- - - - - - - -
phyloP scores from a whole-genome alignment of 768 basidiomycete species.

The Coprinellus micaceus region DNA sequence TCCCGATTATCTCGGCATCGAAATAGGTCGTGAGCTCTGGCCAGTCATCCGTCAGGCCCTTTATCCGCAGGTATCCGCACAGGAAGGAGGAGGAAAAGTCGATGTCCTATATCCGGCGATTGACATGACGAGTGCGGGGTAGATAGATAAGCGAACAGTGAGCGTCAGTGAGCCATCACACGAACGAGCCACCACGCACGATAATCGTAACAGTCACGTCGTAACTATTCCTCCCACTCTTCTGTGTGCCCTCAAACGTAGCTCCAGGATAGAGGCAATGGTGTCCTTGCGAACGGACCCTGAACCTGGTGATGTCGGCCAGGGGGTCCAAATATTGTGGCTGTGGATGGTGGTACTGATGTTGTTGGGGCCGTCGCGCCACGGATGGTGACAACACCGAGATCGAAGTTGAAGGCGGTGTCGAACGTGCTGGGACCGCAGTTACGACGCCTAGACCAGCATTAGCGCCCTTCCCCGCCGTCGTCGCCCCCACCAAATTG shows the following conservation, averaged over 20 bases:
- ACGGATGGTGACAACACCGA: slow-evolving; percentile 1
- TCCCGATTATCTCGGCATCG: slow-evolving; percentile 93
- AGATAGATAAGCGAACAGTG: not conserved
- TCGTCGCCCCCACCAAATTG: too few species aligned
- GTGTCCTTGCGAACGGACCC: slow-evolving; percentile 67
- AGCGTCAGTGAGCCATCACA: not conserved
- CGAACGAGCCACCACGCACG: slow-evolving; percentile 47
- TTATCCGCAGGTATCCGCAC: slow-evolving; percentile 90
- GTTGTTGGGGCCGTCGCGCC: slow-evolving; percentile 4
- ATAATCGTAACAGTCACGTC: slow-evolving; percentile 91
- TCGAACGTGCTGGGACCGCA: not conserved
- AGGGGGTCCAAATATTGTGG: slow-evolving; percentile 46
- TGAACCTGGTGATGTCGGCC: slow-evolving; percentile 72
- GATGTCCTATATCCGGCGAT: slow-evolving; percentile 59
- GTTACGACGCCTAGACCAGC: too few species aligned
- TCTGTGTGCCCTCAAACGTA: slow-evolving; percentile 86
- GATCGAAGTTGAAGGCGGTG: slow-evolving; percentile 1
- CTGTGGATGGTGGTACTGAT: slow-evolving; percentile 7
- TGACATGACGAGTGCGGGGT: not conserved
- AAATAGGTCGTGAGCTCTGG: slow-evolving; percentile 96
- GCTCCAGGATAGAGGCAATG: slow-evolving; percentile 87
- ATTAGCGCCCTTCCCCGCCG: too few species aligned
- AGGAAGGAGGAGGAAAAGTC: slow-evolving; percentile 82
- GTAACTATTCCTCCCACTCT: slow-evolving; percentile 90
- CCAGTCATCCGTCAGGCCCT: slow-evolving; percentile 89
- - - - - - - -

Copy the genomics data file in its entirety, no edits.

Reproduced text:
phyloP scores from a whole-genome alignment of 768 basidiomycete species.

The Coprinellus micaceus region DNA sequence TCCCGATTATCTCGGCATCGAAATAGGTCGTGAGCTCTGGCCAGTCATCCGTCAGGCCCTTTATCCGCAGGTATCCGCACAGGAAGGAGGAGGAAAAGTCGATGTCCTATATCCGGCGATTGACATGACGAGTGCGGGGTAGATAGATAAGCGAACAGTGAGCGTCAGTGAGCCATCACACGAACGAGCCACCACGCACGATAATCGTAACAGTCACGTCGTAACTATTCCTCCCACTCTTCTGTGTGCCCTCAAACGTAGCTCCAGGATAGAGGCAATGGTGTCCTTGCGAACGGACCCTGAACCTGGTGATGTCGGCCAGGGGGTCCAAATATTGTGGCTGTGGATGGTGGTACTGATGTTGTTGGGGCCGTCGCGCCACGGATGGTGACAACACCGAGATCGAAGTTGAAGGCGGTGTCGAACGTGCTGGGACCGCAGTTACGACGCCTAGACCAGCATTAGCGCCCTTCCCCGCCGTCGTCGCCCCCACCAAATTG shows the following conservation, averaged over 20 bases:
- ACGGATGGTGACAACACCGA: slow-evolving; percentile 1
- TCCCGATTATCTCGGCATCG: slow-evolving; percentile 93
- AGATAGATAAGCGAACAGTG: not conserved
- TCGTCGCCCCCACCAAATTG: too few species aligned
- GTGTCCTTGCGAACGGACCC: slow-evolving; percentile 67
- AGCGTCAGTGAGCCATCACA: not conserved
- CGAACGAGCCACCACGCACG: slow-evolving; percentile 47
- TTATCCGCAGGTATCCGCAC: slow-evolving; percentile 90
- GTTGTTGGGGCCGTCGCGCC: slow-evolving; percentile 4
- ATAATCGTAACAGTCACGTC: slow-evolving; percentile 91
- TCGAACGTGCTGGGACCGCA: not conserved
- AGGGGGTCCAAATATTGTGG: slow-evolving; percentile 46
- TGAACCTGGTGATGTCGGCC: slow-evolving; percentile 72
- GATGTCCTATATCCGGCGAT: slow-evolving; percentile 59
- GTTACGACGCCTAGACCAGC: too few species aligned
- TCTGTGTGCCCTCAAACGTA: slow-evolving; percentile 86
- GATCGAAGTTGAAGGCGGTG: slow-evolving; percentile 1
- CTGTGGATGGTGGTACTGAT: slow-evolving; percentile 7
- TGACATGACGAGTGCGGGGT: not conserved
- AAATAGGTCGTGAGCTCTGG: slow-evolving; percentile 96
- GCTCCAGGATAGAGGCAATG: slow-evolving; percentile 87
- ATTAGCGCCCTTCCCCGCCG: too few species aligned
- AGGAAGGAGGAGGAAAAGTC: slow-evolving; percentile 82
- GTAACTATTCCTCCCACTCT: slow-evolving; percentile 90
- CCAGTCATCCGTCAGGCCCT: slow-evolving; percentile 89